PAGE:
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Western tanks are heading for Ukraine, is that enough?

Britain, Germany, and Poland have each pledged to send 14 tanks, and London expects to deliver the Challenger 2 in the coming weeks. German Defense Minister Boris Pistorius predicts it will take him three to four months for Berlin to ship his Leopard 2 tanks.

Poland has indicated that it is already ready to send its Leopard 2 tanks to Ukraine. Portugal says it can give her four Leopard 2s and Norway eight more. There are other pledges to provide Leopard 2, an unspecified number, made by Spain, Finland and the Netherlands. And France is considering giving Ukraine an unspecified number of Leclerc tanks.

A snow-covered destroyed Russian tank stands in the forest in the Kharkov region of Ukraine.credit:APs

Denmark also said it could send 20 Swiss-made Piranha tanks to Ukraine if the Bern government agreed to re-export them.

All in all, it means that at least 105 Western tanks were committed — in principle, at least.

Is that enough?

Ukrainian military officials have long said they need at least 300 Western tanks to make an impact in the war. According to an analysis Wednesday by London-based intelligence firm Jane’s, it is a “mass of tanks at the national level.”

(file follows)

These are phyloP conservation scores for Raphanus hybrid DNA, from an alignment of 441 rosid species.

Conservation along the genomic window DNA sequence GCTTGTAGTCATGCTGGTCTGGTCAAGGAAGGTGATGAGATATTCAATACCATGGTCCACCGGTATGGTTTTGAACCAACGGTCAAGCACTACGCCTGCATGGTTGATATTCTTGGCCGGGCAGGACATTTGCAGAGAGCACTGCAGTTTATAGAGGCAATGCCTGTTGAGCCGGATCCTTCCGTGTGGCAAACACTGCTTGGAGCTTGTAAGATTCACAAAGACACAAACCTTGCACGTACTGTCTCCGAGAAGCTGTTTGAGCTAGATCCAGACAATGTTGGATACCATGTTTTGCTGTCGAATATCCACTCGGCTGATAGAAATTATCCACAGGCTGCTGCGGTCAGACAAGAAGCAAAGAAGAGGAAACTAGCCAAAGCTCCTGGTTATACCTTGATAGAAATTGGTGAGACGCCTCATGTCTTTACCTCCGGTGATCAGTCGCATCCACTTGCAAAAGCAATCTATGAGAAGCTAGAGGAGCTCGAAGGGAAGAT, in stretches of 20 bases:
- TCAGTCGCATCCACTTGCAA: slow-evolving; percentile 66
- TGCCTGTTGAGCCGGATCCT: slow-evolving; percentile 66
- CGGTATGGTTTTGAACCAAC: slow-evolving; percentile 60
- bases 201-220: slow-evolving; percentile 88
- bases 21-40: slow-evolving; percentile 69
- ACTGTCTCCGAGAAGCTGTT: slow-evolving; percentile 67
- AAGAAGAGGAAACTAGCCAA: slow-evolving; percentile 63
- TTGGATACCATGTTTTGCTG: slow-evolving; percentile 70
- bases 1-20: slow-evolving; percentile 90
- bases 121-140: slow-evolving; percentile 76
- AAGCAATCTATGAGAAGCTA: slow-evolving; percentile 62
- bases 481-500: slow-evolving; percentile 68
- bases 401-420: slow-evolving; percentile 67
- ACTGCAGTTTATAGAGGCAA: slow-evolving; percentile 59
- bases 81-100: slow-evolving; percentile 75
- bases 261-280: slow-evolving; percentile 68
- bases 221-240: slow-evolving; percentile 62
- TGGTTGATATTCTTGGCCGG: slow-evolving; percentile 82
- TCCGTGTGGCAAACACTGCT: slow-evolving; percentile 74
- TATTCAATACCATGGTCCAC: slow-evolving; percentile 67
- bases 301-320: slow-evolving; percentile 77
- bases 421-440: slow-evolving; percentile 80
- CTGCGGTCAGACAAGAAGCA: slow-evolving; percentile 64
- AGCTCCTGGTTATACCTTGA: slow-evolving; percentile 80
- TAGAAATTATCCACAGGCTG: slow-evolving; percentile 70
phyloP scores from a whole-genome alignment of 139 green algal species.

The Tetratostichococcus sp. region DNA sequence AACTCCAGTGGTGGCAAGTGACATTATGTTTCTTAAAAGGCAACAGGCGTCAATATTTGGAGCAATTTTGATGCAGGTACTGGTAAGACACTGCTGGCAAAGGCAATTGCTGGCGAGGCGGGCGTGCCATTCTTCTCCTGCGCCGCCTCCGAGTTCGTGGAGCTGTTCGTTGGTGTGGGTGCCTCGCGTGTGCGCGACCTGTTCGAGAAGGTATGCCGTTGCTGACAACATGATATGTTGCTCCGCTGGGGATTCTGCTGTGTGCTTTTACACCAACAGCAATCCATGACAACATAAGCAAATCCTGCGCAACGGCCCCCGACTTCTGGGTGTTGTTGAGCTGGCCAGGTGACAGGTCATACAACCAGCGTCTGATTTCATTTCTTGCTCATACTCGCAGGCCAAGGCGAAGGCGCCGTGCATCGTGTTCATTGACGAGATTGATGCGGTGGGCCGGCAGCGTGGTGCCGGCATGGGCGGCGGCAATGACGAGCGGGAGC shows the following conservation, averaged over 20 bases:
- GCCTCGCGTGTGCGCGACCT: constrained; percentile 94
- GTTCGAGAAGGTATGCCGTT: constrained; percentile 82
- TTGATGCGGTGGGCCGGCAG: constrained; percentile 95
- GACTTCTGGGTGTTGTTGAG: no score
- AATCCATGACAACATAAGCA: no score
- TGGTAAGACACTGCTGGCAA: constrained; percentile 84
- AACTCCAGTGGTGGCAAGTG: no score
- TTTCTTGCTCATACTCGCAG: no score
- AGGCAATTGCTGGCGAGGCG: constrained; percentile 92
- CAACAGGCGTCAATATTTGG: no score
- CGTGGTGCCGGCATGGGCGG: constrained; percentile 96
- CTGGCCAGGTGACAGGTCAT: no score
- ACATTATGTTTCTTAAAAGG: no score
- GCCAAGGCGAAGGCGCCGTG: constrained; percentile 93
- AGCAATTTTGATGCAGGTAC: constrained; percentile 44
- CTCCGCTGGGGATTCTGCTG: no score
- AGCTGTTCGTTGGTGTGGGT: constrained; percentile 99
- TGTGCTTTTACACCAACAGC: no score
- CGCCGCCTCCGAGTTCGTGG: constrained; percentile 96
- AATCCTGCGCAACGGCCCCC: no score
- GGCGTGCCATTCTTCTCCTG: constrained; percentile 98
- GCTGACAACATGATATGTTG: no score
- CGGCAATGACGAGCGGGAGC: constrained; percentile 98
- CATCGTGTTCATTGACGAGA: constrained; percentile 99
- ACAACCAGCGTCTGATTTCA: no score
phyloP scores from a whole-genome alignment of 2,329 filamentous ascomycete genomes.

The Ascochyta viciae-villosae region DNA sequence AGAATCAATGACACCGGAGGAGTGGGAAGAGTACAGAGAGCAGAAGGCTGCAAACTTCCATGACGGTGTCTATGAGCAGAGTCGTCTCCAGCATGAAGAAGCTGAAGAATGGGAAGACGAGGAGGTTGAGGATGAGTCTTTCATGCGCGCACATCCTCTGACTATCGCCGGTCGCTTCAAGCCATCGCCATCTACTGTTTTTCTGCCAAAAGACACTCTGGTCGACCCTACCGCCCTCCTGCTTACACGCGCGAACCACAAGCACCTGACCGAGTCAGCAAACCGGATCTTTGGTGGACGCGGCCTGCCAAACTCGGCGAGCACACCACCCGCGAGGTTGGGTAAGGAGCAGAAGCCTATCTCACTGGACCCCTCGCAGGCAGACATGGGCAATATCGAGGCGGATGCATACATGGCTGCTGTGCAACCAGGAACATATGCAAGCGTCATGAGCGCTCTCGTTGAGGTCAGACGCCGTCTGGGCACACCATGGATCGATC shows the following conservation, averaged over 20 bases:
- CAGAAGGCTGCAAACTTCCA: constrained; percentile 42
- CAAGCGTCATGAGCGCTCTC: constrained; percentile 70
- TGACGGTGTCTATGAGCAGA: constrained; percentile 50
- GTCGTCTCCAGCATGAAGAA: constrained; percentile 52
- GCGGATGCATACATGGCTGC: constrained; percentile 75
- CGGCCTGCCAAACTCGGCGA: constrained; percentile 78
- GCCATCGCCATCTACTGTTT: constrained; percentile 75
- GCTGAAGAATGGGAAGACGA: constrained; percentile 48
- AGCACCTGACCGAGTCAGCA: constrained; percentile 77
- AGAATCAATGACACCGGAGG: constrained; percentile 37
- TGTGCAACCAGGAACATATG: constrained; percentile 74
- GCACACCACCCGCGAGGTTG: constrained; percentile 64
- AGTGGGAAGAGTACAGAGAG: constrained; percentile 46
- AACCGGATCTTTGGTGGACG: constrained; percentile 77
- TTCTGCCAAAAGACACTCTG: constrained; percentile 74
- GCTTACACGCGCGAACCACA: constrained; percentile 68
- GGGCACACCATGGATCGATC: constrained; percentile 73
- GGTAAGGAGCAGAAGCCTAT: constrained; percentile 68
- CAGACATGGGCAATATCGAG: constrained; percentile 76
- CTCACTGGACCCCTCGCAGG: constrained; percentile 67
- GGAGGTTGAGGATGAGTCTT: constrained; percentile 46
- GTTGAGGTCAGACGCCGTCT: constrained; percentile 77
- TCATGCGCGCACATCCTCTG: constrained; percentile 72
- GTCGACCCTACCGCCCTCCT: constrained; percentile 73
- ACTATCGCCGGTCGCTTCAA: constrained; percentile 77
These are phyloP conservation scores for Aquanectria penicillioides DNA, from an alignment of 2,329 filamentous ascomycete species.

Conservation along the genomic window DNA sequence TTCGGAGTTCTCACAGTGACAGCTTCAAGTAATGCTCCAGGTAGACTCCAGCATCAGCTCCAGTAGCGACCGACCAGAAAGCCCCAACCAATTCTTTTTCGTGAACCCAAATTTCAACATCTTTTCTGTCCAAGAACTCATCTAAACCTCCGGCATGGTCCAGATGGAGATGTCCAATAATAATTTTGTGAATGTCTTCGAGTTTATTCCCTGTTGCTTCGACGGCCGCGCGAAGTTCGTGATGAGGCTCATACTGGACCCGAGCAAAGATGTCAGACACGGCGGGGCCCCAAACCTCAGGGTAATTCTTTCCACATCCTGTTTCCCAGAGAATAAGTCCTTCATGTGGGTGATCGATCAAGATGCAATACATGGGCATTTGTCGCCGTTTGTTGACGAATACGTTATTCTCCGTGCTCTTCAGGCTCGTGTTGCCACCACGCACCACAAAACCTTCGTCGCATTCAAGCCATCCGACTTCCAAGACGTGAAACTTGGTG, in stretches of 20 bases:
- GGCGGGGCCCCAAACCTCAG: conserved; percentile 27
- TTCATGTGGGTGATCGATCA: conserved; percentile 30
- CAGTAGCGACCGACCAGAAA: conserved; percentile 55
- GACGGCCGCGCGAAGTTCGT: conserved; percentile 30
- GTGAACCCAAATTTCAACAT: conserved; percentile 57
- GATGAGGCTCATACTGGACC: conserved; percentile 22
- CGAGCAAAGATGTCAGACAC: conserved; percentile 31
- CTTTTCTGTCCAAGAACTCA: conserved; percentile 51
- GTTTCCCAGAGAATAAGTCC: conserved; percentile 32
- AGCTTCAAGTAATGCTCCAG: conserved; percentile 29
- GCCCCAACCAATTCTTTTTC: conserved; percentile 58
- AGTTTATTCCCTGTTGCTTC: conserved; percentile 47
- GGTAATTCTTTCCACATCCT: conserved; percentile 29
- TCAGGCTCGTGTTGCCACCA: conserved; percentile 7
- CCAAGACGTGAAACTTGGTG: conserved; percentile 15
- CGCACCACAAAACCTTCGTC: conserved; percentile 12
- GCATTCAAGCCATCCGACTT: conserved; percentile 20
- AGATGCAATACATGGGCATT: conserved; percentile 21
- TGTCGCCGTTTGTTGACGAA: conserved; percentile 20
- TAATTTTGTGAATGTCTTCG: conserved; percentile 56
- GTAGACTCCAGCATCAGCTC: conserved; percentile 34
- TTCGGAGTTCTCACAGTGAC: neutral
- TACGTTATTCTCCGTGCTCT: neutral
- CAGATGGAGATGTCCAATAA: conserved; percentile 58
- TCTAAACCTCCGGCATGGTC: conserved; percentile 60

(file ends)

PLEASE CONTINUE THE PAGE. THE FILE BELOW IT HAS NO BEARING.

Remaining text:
European armies have at least 2,000 Leopard 2 tanks and hundreds of other types of Western tanks. David Silvey, a military historian at Cornell University who specializes in battlefield analysis, said Russia also still had thousands of tanks available in a war that had turned into a war of rapid attrition.

“The West will never play a one-on-one match with these numbers,” said Silbey. “But given that the quality of Leopards and Abrams is superior to the latest Russian tanks, if the West could supply 500 to 1,000 of his tanks, it would make a big difference to Ukraine and the war.”

When will the Ukrainian Armed Forces be ready to use them?

Ukraine’s ambassador to the UK, Vadim Prystaiko, said they are due to arrive at a British training camp in the coming days to begin training on the Challenger 2 tanks London has promised this month.

Ukrainians must be trained to use the US-made M1 Abrams tank.

Ukrainians must be trained to use the US-made M1 Abrams tank.credit:.

Some former military officials and experts dispute mainly the U.S. claim that it could take months for the Ukrainian military to train the tanks for use. They point out that the Ukrainian military selected to board them would have already been trained in Soviet-era tanks. Learning to operate two tanks takes only three to four weeks to “achieve basic proficiency,” the International Institute for Strategic Studies said earlier this month.

A US official, who briefed journalists on condition of anonymity, described a much more complex process for the M1 Abrams, requiring training not only in operating the tank, but also in maintaining it. Part of that process includes building a stable supply chain to ensure tanks have the fuel, parts and other assistance they need on the front lines.